The United Nations Conference Of Parties Essay

The United Nations Conference Of Parties Essay

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The United Nations Conference of Parties is on the verge of agreement for a new climate treaty. The prospect for a post-Kyoto environmental accord has been the goal of the Conference of Parties for many years. After the failures of the Copenhagen and Cancun Accords, in 2011 the UN launched a new method for negotiating a climate treaty with a deadline for 2015. The negotiations for the treaty are establishing the conditions necessary to pass the agreement by 2015 with plans for the treaty to take full effect in 2020. In order for the treaty to be passed it must overcome the primary obstacles that are prominently outlined by the Conference of Parties. These obstacles include the framework and architecture of the treaty, how equitable the treaty is, and the legal forms of the treaty. Another obstacle is Canada 's approach to the negotiations of the climate treaty and whether Canada will be more cooperative towards this treaty compared to the Kyoto-protocol, or if it will back out again. The climate treaty of 2015 represents the most promising initiative of UN signatories in the post-Kyoto landscape, however, there is a low prospect of this accord succeeding in the projected timelines due to obstacles that have arisen in discussions about framework and process. As will be shown, Canada’s recent position has done little to move these discussions forward.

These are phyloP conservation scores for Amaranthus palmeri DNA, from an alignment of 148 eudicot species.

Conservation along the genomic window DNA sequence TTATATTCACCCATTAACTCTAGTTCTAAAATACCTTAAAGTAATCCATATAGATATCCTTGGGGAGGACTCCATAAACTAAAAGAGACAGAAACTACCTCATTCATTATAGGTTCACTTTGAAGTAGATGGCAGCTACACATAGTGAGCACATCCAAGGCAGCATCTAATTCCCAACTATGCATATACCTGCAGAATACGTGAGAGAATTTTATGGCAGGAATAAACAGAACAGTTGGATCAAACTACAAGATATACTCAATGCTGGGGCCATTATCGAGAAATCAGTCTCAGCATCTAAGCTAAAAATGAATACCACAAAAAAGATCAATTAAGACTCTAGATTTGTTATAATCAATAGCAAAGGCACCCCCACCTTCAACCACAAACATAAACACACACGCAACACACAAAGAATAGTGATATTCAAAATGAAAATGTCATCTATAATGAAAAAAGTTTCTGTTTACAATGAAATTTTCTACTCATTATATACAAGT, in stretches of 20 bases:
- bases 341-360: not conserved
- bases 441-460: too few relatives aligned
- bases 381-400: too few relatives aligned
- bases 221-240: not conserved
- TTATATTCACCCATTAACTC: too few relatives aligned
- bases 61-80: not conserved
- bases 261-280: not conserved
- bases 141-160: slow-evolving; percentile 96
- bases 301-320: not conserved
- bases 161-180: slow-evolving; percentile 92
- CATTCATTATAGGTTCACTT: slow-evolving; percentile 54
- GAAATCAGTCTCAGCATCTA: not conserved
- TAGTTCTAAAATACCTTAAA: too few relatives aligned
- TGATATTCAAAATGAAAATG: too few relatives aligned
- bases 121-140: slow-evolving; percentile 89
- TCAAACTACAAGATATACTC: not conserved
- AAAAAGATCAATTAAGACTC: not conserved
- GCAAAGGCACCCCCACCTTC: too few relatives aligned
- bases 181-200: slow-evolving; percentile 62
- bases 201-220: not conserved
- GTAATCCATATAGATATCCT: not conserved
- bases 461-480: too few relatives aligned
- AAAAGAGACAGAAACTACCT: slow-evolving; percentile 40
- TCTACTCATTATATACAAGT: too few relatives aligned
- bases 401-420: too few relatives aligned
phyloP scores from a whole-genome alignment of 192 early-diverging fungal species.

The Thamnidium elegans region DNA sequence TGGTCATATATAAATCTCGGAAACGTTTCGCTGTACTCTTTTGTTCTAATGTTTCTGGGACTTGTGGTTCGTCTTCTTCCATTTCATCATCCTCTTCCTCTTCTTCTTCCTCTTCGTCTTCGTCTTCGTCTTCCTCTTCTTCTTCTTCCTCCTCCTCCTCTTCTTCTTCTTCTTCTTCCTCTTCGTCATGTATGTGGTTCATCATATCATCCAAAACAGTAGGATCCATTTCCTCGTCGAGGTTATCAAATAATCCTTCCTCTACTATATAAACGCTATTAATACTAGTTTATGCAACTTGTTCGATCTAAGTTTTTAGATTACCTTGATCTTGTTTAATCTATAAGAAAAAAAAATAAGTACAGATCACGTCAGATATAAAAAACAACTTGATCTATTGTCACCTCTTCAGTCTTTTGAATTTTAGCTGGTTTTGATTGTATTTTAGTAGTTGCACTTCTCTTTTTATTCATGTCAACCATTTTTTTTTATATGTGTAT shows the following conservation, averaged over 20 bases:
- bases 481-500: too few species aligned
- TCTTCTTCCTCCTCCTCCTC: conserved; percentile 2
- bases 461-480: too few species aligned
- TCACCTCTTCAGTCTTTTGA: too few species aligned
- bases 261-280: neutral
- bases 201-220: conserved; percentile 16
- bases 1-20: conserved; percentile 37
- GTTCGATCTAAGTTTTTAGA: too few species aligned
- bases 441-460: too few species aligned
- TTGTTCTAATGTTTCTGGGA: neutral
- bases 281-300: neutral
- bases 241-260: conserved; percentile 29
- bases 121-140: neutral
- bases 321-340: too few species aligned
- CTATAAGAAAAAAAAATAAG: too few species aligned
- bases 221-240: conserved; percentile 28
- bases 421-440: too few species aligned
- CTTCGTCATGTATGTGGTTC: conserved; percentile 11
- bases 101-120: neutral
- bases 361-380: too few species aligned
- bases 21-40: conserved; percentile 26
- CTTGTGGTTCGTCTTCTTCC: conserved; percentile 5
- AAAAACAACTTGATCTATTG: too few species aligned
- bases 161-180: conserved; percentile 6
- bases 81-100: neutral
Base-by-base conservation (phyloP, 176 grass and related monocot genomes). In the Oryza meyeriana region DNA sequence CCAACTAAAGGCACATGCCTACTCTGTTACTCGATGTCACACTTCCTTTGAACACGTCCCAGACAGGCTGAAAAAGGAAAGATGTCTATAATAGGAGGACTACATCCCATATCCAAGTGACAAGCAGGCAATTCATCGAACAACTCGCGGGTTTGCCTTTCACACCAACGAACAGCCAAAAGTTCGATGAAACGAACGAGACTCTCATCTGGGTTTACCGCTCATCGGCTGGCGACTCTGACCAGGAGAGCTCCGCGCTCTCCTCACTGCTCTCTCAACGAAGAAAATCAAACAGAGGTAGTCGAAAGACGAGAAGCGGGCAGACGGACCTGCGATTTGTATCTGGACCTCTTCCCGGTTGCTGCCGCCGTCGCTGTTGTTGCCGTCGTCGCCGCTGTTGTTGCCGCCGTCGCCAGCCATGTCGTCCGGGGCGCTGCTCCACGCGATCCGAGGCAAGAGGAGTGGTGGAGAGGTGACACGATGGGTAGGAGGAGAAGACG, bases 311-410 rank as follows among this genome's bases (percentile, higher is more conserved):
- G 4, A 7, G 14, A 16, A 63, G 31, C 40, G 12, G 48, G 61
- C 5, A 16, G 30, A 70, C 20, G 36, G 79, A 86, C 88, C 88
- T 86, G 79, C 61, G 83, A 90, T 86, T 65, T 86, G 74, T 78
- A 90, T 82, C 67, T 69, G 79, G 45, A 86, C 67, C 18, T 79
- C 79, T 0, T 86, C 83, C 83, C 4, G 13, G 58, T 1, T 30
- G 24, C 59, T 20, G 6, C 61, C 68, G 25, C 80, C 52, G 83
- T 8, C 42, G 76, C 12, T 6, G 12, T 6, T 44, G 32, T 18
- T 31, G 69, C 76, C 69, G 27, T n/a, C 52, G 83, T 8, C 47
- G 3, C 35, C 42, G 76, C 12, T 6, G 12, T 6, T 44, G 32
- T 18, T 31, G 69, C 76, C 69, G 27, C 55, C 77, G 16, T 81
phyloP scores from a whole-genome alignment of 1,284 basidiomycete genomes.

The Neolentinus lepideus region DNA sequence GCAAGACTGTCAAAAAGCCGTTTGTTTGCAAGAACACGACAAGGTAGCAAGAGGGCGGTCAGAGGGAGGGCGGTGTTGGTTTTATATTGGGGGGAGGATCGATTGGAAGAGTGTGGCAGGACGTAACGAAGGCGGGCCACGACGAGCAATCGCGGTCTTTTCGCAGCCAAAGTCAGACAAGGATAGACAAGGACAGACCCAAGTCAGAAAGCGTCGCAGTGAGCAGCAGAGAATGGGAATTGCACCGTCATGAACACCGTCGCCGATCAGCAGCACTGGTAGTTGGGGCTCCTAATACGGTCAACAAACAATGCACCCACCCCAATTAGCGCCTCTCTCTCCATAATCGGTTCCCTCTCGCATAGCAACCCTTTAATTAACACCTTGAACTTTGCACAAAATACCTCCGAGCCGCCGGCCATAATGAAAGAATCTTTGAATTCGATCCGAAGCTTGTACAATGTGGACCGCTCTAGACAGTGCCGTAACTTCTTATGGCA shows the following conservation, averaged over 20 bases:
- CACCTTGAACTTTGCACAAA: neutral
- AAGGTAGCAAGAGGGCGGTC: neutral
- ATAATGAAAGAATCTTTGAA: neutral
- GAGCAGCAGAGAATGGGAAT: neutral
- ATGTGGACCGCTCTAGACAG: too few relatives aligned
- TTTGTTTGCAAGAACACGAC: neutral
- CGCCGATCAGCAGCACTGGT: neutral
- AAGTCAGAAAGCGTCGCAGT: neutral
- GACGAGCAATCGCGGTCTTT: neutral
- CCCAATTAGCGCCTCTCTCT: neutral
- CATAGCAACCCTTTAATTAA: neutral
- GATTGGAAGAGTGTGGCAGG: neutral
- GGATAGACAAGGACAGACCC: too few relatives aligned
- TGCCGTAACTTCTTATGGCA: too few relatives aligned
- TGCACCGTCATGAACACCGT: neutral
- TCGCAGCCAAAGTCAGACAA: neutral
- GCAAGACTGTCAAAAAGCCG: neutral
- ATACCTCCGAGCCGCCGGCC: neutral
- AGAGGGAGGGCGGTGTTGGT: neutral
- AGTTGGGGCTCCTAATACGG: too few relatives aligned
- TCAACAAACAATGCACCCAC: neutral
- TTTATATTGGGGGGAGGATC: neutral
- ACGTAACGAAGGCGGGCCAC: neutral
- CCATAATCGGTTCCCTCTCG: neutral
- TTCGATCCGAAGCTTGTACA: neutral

The most promising prospect for a post-Kyoto environmental accord is a climate treaty that is to take effect in 2020 if it is passed. The method for negotiating the new climate treaty was launched at the Durban Conference in 2011. The method was labelled the Ad-Hoc Working Group on the Durban Platform for Enhanced Action (ADP). The ADP planned to create the agreement that will "g...

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... the prospects of the United Nations Conference of Parties – representing all points along the economic development spectrum – coming to a unified stance on climate action are not promising. Important work must still be concluded toward agreed mechanisms of an eventual accord, and these are still being developed by the participants. Canada’s approach has not been thoroughly cooperative or helpful in this regard, as the present government’s de facto boycott of United Nations-led initiatives has become an international impediment. Even excluding Canada’s indolence on this file, the primary and most difficult obstacles on the way to a new treaty are the differentiation and equity issues between developing and developed countries, and these will only be resolved if all sides can agree to a compromise that can benefit all nations for reducing the threat of climate change.

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